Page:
Wildly Delicious

People often presume that because I’m a chef I cook all kinds of amazing meals at home.  I love food and cooking but when it comes to cooking for myself I want something that is quick.  Mushrooms, both fresh and dried are a great ingredient to keep on hand for quick meals or easy entertaining.

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Fungal Attraction

Although most people know that a mushroom is a fungus, relatively few realize that the portion we eat is really only the “fruit” of the fungus.  Much as a tomato is only one part of the plant, the mushroom stem and cap are the fruit of an underground series of fibers that comprise the fungus itself.  When this bundle of fibers has matured to the point that it’s ready to reproduce, they push up through the ground and sprout the fruiting body that releases spores rather than seeds to be scattered by the wind.

 Dried mushrooms on hand in the pantry are great for a quick weeknight risotto that’s packed with fabulous fungi flavor.  While most grocery stores carry dried mushrooms, you can save some money by scouting out the nearest Asian market for dried shiitake mushrooms.  Soak dried mushrooms in warm water to rehydrate them and then squeeze out excess water.  Strain the flavor-packed soaking liquid to remove any sediment and save the liquid to use for a soup, sauce, risotto or stew.   Store your fresh mushrooms in the refrigerator but make sure that they can ‘breathe’.  If tightly wrapped (as in the plastic cartons with plastic wrap), the released moisture will condense and fall back on the mushrooms resulting in quicker spoilage.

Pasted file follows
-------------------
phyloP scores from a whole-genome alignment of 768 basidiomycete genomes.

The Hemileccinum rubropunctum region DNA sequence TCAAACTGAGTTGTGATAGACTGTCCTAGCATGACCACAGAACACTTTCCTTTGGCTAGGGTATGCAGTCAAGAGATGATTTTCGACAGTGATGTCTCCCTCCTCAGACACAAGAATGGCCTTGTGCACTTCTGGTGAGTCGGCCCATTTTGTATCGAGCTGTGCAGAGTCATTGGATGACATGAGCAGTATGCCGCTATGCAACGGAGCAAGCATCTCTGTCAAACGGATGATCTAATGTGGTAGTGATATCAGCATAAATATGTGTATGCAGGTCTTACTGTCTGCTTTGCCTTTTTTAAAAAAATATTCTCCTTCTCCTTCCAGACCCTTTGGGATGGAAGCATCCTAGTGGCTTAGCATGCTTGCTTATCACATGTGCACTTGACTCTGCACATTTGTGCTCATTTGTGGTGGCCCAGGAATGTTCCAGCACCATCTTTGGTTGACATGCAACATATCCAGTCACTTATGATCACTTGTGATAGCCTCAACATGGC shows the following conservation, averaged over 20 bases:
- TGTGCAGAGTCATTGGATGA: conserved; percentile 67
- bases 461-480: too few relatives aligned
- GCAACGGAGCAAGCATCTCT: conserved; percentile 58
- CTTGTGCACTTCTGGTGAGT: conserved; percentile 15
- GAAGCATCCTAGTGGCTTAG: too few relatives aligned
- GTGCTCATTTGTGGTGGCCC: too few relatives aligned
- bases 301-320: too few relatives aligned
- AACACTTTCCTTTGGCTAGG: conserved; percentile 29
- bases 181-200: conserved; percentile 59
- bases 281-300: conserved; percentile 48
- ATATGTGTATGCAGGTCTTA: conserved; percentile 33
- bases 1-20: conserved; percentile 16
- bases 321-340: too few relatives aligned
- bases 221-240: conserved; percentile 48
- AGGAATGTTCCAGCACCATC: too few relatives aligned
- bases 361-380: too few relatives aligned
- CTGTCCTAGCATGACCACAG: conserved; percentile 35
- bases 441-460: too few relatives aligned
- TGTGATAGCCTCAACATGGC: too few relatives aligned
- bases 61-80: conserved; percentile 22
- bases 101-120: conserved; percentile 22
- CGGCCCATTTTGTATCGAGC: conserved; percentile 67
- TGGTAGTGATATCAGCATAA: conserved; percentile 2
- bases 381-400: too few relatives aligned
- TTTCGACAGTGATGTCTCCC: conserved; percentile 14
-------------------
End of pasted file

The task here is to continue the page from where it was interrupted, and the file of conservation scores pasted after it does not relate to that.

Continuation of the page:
Shiitake and Oyster mushrooms are often referred to as “wild” but they are better described as domestic ‘specialty’ mushrooms since those in the markets are typically cultivated.

 Whether as a supporting role as a filling for an omelet, or a starring role in a soup or salad they provide great flavor, versatile, and quick cooking!

Warm Salad of “Wild” Mushrooms & Spinach

Yield:  4 servings

1 lb. shiitake or oyster mushrooms

¼ cup olive oil

1 tablespoon minced shallot

4 cloves garlic, minced

1 teaspoon fresh thyme

2 teaspoons Worcestershire sauce

1 tablespoon Spanish sherry vinegar or red wine vinegar

2 tablespoons walnut oil

Salt and pepper to taste

4 cups baby spinach

 Trim stems from shiitake mushrooms by turn upside down and gently prying the stem away from the cap.  Discard stems.  Tear mushroom caps into bite-sized pieces.  Set aside.

 Heat a 10” sauté pan over medium-high heat.  Add olive oil and shallot, garlic, and thyme.  Saute until shallot is tender and mixture is fragrant.  Add sliced mushrooms and sauté until softened. 

 Add Worcestershire sauce, vinegar, and walnut oil.  Taste and adjust seasoning with salt and pepper.

 Place baby spinach in a mixing bowl and pour sautéed mushrooms over the top.  Toss quickly to wilt spinach and plate on salad plates, mounding neatly and making sure that each plate has an ample amount of mushrooms.

Variation:  Turn this into a meal by adding some grape tomatoes cut in half, crumbled feta cheese or goat cheese, and cooked shredded rotisserie chicken.

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